On YouTube

Regardless of what you think about Keith Olbermann, elected leaders who choose to start arresting and repressing the pubic only fuels protesters. I’m not really sure why nobody teaches that in the “So you want to be a politician” classes these guys should be taking before they take an oath.

But they should.

Governing for Dummies. I wonder if that title exists?

The things that make us out here in Middle America pause, think, sympathize, fill with rage and then act:
– Book trashing
– Cops in paramilitary dress
– Arresting or restricting journalists’ access
– The use of “health and safety” laws for cover
– DHS involvement against American citizens
– ‘Freezing’ a public area
– Raids under cover of darkness

On February 27, 1968, Lyndon Johnson said, after watching a special report on CBS News by Walter Cronkite, “If I’ve lost Cronkite, I’ve lost the American People.” We don’t have a Walter Cronkite, but we do have Internet that brings us these stories of elected officials abusing their power given them by the people who trusted them to govern. We can see for ourselves the lengths they are willing to go to in order to maintain the power of which they have long forgotten the source.

Mike Bloomberg, you are losing the American People, one middle-aged mutt at a time.

Send to Kindle
Comment | Comments Off
Posted in Pop Culture | Tagged , , | Comments Off

The complete and authoritative guide to social media

8 Comments

Social Media Icons

My buddy Neil Hedley wrote a blog post yesterday that I just had to comment on. That comment turned into a blog post for me. (yay!)

This came on the heels of a post by Bonnie Stewart on Salon.com about Klout. And here on her blog earlier. Neil Kramer penned this little rant today and Saxon Henry threw this out for discussion on her weekly Adroyt.com salon last month.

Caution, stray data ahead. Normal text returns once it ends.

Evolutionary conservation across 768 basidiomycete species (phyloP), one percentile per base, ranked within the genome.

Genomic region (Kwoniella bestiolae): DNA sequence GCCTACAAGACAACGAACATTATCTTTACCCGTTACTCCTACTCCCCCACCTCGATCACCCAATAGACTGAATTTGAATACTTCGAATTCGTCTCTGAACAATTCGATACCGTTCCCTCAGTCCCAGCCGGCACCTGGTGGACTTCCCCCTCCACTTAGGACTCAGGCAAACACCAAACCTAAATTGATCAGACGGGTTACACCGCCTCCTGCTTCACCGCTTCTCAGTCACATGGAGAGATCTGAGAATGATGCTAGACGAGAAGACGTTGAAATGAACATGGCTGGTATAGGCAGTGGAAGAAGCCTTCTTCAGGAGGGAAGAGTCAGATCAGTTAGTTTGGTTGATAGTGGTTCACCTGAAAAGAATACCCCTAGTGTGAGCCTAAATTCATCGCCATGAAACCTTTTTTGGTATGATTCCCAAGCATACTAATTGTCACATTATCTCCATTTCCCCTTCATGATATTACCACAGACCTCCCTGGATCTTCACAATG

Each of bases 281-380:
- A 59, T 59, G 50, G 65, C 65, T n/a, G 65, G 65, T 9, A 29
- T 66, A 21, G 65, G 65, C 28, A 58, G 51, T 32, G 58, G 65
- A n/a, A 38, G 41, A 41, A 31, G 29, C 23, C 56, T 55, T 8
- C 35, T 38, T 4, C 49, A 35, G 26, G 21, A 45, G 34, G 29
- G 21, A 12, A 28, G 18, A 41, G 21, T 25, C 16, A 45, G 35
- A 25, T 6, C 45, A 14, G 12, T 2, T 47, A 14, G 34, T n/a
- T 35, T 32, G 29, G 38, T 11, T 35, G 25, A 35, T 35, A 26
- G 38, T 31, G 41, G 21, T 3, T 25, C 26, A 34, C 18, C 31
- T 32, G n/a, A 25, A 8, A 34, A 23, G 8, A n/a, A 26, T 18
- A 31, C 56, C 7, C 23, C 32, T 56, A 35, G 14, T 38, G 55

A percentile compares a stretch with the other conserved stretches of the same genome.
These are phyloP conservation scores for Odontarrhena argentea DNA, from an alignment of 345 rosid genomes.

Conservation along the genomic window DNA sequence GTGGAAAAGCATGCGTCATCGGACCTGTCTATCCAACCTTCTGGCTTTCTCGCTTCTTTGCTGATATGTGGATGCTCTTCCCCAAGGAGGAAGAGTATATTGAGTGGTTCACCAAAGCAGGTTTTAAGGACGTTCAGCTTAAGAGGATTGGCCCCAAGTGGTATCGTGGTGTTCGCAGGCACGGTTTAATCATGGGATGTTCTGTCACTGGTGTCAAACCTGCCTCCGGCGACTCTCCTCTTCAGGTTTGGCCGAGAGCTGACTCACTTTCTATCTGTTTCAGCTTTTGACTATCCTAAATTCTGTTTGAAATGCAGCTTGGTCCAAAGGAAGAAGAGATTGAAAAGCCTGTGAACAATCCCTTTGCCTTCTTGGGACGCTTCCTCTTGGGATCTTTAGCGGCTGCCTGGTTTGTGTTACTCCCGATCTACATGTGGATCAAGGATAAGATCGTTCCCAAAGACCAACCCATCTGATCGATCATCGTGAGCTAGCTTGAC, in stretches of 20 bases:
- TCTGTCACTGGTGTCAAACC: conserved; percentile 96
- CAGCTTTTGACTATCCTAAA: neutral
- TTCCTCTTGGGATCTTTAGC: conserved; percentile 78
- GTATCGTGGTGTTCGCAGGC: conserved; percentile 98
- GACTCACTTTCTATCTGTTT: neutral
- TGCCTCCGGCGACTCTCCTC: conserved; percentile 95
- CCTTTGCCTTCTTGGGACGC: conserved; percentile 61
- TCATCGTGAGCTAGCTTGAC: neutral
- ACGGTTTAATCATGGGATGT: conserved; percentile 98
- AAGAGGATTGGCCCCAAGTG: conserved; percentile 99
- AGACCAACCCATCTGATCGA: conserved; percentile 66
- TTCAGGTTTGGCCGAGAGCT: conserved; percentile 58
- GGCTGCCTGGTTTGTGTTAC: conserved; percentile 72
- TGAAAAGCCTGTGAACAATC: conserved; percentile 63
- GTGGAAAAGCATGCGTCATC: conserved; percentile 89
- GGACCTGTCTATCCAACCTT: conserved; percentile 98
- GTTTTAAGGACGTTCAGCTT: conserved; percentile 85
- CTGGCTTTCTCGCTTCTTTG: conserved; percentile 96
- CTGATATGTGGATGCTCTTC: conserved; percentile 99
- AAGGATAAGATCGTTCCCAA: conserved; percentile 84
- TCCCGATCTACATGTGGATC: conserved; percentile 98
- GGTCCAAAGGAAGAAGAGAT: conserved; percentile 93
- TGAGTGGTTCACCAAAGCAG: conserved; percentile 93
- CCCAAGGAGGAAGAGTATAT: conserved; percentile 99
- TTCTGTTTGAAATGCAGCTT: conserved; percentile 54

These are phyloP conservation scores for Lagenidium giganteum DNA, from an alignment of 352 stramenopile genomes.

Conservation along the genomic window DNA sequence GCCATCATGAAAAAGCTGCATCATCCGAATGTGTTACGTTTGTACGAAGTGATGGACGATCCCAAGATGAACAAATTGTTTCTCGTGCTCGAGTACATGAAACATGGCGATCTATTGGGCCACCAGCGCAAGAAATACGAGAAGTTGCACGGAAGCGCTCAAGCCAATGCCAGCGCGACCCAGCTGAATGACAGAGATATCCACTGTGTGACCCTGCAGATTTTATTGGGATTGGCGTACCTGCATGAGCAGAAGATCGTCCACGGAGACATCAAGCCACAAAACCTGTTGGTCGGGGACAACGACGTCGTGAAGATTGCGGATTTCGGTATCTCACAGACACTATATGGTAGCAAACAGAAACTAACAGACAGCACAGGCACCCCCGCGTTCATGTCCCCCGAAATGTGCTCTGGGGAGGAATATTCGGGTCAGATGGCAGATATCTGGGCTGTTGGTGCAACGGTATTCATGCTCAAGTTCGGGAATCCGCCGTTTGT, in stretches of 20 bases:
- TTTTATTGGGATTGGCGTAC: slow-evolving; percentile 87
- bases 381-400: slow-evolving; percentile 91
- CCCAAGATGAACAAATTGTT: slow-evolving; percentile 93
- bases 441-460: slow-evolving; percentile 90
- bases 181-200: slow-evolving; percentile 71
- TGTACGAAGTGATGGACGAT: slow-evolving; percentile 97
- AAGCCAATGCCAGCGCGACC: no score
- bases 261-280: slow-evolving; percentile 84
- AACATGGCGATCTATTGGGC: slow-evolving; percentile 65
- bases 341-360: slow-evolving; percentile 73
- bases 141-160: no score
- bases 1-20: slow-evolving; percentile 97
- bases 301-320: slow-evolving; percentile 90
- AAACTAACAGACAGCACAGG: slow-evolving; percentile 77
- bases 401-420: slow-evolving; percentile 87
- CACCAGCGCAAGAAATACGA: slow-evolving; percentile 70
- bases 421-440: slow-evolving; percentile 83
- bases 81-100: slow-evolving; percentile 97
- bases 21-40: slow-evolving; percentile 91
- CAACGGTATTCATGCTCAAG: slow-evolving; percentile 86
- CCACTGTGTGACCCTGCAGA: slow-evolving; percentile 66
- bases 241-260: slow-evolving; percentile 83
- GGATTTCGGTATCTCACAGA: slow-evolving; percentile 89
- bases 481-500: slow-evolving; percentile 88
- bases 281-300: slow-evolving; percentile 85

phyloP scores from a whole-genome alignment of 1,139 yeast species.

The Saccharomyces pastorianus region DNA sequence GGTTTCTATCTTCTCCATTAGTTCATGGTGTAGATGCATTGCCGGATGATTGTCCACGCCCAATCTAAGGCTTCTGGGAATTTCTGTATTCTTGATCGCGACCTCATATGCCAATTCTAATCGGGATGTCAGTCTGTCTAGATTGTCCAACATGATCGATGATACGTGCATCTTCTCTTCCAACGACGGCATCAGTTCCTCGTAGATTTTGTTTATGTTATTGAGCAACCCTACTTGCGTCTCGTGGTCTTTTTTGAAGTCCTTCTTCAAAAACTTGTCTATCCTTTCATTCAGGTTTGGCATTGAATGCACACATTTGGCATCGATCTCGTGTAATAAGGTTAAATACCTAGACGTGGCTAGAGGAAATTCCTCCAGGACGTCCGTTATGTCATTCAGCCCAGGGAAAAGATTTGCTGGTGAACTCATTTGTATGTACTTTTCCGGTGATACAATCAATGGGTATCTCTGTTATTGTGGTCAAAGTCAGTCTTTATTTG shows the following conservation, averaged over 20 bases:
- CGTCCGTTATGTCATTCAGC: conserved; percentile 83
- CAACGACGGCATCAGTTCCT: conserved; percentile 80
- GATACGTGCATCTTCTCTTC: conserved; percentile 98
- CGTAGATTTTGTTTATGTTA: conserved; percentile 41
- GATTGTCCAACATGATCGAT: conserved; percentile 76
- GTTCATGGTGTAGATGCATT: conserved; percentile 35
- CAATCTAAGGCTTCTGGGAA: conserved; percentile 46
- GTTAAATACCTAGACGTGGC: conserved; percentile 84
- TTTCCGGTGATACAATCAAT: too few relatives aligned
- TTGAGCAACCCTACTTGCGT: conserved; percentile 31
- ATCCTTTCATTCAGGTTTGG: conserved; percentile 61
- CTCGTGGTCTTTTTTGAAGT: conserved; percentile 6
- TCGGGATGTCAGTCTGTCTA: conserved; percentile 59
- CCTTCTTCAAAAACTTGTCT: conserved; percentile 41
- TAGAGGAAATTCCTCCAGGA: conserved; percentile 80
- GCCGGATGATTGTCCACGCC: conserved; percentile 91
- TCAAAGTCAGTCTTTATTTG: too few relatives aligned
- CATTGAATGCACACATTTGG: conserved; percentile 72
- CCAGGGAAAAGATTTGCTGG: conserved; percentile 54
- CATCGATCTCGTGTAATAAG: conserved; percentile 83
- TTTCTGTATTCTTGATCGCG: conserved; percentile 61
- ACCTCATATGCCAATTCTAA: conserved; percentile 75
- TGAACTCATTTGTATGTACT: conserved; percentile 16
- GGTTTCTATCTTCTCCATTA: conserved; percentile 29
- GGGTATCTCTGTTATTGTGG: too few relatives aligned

It occurred to me that perhaps the online community needed a dog to strap up and take the lead position in this runaway social media sled, so here goes. The Complete and Authoritative Guide to Social Media.*

Your Blog: This is where you live. This is yours, all yours. This is home. EVERYTHING happens here. You own it. Start here; end here.

Twitter: Random crap that pops into your brain during the day. A place to huck your stuff (like blog posts, new books, other writers’ new books, shout out to friends who got mentioned in the press.. except in the police blotter.. leave that out :-) )

Facebook: Ugh. Post as little as possible, push to blog, Comment rarely, never more than 2 responses deep. NEVER engage in an argument there.. ever.

LinkedIn: Only post what you want people with money to see. Only reply to posts in groups to establish your authority on a subject.

YouTube: Only to host your videos so you can embed them on your blog. Don’t spend any time customizing your “channel” and never, never care about comments there. Never.

Google Plus: Post for the purpose of smashing keywords into the Google search engine. Push folks to your blog. Comment rarely. No social goal, only SEO/SEM.